The plan also calls for improved Medicare spending efficiency but no structural changes and the elimination of health overhaul law provisions for long-term care coverage. Significantly, the plan also would protect Medicare physician payment from cuts for the next 10 years. In June, ASH joined with 111 state and medical specialty societies and the American Medical Association (AMA) in sending a letter to the president and congressional leaders urging reform of the broken Medicare physician payment formula as part of any deficit reduction plan. This formula, known as the Sustainable Growth Rate (SGR), is set to trigger a drastic cut of 29.5 percent on January 1 unless Congress passes legislation to override it.
While a number of Senators have expressed support for the Gang of Six proposal, Senate leaders, top committee chairmen and some conservatives and liberals alike remain wary of the group’s approach. Members of the Senate group are trying to persuade Senator Reid to incorporate elements of it into the Senate compromise. A bipartisan letter in support of the plan had drawn 33 signatures by Wednesday evening, far short of the 60-vote supermajority needed to pass any proposal in the Senate.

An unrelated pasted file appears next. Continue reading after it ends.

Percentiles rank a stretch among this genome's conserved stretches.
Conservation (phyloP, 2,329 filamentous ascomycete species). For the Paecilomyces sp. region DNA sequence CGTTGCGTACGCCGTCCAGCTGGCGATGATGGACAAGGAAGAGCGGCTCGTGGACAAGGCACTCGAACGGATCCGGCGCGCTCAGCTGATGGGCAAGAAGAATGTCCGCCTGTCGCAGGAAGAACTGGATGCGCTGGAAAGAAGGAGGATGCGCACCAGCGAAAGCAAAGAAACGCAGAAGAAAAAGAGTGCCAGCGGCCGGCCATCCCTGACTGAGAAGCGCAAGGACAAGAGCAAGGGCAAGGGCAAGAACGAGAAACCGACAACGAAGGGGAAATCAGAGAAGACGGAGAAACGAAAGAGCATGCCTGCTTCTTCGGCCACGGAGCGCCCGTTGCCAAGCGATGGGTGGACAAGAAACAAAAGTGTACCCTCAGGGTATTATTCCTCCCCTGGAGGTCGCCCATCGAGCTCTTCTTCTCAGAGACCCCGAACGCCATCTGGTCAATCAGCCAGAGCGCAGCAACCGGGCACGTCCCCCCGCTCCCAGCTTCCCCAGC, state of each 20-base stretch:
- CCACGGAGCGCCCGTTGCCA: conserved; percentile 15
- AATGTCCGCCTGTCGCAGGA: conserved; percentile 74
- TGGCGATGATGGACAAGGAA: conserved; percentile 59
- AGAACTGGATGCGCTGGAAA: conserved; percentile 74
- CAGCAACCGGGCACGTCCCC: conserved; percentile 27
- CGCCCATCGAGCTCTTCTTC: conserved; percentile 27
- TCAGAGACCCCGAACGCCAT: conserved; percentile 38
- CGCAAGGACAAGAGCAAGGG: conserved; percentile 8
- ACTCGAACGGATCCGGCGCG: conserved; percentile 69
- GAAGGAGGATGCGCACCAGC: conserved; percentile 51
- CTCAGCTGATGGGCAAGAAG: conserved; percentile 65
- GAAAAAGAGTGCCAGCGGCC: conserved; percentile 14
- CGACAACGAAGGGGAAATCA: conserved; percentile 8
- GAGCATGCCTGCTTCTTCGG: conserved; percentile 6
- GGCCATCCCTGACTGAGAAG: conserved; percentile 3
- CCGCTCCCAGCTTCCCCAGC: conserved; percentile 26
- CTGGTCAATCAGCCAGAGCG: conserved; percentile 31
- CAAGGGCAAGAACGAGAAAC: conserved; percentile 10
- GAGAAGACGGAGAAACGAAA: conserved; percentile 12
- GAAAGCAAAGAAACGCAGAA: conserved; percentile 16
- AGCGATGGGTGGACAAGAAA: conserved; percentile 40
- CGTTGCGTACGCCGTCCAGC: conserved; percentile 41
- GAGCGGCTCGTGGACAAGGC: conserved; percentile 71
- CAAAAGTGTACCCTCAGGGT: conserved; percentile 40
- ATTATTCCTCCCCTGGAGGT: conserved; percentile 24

Votes Likely on Balanced Budget Amendment
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Both the House and Senate are also still expected to vote in the near future on a balanced budget amendment to the Constitution (H.J.Res. 1 and S.J.Res.10). H.J.Res.1 and S.J. Res. 10 would limit spending to 18 percent of gross domestic product (GDP) and require a balanced budget each year as well as a two-thirds vote of each chamber to increase taxes. The Coalition for Health Funding, of which ASH is a member, has developed flyers that have been distributed to House and Senate offices that describe what the balanced budget amendment to the constitution might mean for Americans' health and well-being, including the impact that the spending cuts mandated by such an amendment will have on federal public health agencies such as the National Institutes of Health (NIH). While the balanced budget amendment is expected to pass the House, it is unlikely that it will pass the Senate with the necessary two-thirds vote.